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Flags Lowered For Officer Kenyon Youngstrom

CHP officer died after exchange of gunfire on I-680 in Alamo; CHP releases more details about Youngstrom.

Bay City News Service

Flags are flying at half-staff across the state in honor of a California Highway Patrol officer who died Wednesday after he was shot Tuesday morning during a routine traffic stop on Interstate Highway 680 in Alamo.

Capitol flags will be flow at half-staff, Gov. Jerry Brown's office announced.

Kenyon Youngstrom was shot in the head around 8:30 a.m. Tuesday while talking with the driver of a green Jeep Wrangler his partner had pulled over on southbound I-680 north of Livorna Road.

The Jeep's driver, Christopher Boone Lacy, 36, of Corning, Tehama County, shot Youngstrom without warning after a brief conversation on the side of the highway, Contra Costa County sheriff's spokesman Jimmy Lee said.

A second officer shot Lacy after Youngstrom was struck. Both Youngstrom and Lacy were taken to John Muir Medical Center, Walnut Creek, where Lacy died that day.

Youngstrom's family and colleagues rushed to be with the wounded officer at the hospital.

The seven-year CHP veteran was assigned to the agency's Contra Costa office in Martinez in February 2006 after graduating from the CHP Academy in August 2005.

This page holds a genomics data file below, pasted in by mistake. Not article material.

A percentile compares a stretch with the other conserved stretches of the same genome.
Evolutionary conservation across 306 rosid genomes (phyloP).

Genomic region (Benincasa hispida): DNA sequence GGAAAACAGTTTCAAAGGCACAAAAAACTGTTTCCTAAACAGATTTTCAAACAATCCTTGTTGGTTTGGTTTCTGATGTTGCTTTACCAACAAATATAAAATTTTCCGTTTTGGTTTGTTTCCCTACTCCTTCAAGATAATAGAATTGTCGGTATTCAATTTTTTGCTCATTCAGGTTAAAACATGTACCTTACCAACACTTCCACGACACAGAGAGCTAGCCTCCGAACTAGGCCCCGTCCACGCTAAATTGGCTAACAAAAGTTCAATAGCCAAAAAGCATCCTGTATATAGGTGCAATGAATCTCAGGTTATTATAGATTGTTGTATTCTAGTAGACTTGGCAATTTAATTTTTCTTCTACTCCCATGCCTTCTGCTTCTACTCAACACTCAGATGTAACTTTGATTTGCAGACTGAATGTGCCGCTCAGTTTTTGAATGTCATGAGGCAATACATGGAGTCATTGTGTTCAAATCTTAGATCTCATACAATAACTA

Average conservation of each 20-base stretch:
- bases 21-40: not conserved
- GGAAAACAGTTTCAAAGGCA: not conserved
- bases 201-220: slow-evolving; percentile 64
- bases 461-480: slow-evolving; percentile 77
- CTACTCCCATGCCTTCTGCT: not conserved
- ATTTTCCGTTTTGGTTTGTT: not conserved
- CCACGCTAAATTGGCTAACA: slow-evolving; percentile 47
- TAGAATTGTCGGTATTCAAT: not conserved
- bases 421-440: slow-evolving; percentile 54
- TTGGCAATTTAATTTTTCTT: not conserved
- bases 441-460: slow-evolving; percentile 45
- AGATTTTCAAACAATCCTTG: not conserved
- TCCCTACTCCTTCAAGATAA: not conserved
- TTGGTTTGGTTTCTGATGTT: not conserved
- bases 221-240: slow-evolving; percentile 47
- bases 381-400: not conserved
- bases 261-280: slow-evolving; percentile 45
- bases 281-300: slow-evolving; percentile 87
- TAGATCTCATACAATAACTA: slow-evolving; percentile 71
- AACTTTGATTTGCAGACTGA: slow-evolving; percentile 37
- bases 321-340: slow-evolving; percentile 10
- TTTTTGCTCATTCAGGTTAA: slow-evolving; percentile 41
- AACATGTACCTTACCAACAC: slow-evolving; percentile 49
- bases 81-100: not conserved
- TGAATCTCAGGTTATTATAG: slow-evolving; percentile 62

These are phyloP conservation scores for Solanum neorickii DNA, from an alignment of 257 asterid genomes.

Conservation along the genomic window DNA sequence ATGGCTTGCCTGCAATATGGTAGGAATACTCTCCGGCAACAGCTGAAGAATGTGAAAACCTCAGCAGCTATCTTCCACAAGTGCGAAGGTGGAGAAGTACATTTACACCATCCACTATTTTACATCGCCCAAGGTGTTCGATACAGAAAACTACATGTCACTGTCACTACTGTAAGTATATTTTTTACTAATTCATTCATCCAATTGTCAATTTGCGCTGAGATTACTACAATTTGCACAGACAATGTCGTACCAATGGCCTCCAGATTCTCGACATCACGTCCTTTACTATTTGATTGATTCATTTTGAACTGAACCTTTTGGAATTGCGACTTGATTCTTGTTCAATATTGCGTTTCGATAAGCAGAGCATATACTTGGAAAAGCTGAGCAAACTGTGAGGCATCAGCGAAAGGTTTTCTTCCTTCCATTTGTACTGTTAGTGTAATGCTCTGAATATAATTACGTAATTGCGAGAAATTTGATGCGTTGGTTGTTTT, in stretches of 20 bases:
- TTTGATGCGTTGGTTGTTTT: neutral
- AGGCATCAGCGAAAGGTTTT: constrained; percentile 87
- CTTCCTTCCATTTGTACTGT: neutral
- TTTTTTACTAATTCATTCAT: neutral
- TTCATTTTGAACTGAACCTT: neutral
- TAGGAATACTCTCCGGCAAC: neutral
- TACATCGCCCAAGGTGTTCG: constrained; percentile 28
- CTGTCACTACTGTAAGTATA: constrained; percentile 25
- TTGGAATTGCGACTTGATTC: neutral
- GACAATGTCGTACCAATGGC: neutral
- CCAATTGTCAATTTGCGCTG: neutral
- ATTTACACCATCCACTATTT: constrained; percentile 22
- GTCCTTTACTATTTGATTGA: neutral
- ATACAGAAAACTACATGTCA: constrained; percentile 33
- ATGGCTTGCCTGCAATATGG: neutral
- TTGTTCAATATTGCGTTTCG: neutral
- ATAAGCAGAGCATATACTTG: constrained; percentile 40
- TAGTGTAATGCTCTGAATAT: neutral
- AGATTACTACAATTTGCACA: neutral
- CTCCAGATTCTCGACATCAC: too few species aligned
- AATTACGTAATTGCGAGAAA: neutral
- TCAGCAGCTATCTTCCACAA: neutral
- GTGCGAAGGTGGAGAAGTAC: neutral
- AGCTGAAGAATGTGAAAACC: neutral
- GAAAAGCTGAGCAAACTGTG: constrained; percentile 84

He was then transferred to the Golden Gate Division headquarters in January 2009 before returning to a post in Contra Costa County on Aug. 1.

Youngstrom had served in the U.S. Army Reserve from 1994 to 2000 and had reached the rank of specialist.

He is survived by his wife Karen, two sons and two daughters, and his parents, Gaylord and Jill Youngstrom, of Riverside. He also had four brothers and a sister.

Youngstrom had prearranged to have his organs donated, and his wishes are being carried out, CHP officials said.

A statement released by the CHP describes Youngstrom as a "man of God" and states that he "radiated joy and genuine care for all around him." His family has asked for privacy as they grieve together, and "learn how to face tomorrow without Kenyon," CHP officials said.
         
CHP Commissioner Joe Farrow released a statement shortly after learning about Youngstrom's death, saying that Youngstrom would be honored by having his name engraved on the CHP Memorial Fountain in Sacramento.

"This is a very sad day for the CHP as well as all Californians," Farrow said. "Officer Youngstrom was a valued member of the CHP family." Youngstrom is the 223rd CHP officer to be killed in the line of duty since 1929.

Gov. Jerry Brown expressed his condolences on behalf of Californians. "Officer Youngstrom died protecting the community he served, and we are grateful to him for that," the governor said.
 
Plans are being made for a public memorial in the near future, CHP Officer John Fransen said.

The shooter, Lacy, who graduated from San Francisco State University's computer science master's program in 2005, was a computer engineer.

Stephen Fredricks September 07, 2012 at 02:38 PM
To all those who used the Emergency Lane after Officer's Youngstrom's shooting, I hope you have learned a valuable as to why these lanes are designated for first responders only. Kenyon thank you for your courageous service, we honor you for your sacrifice, and our hearts go out to your family as we acknowledge the tremendous loss they've suffered.

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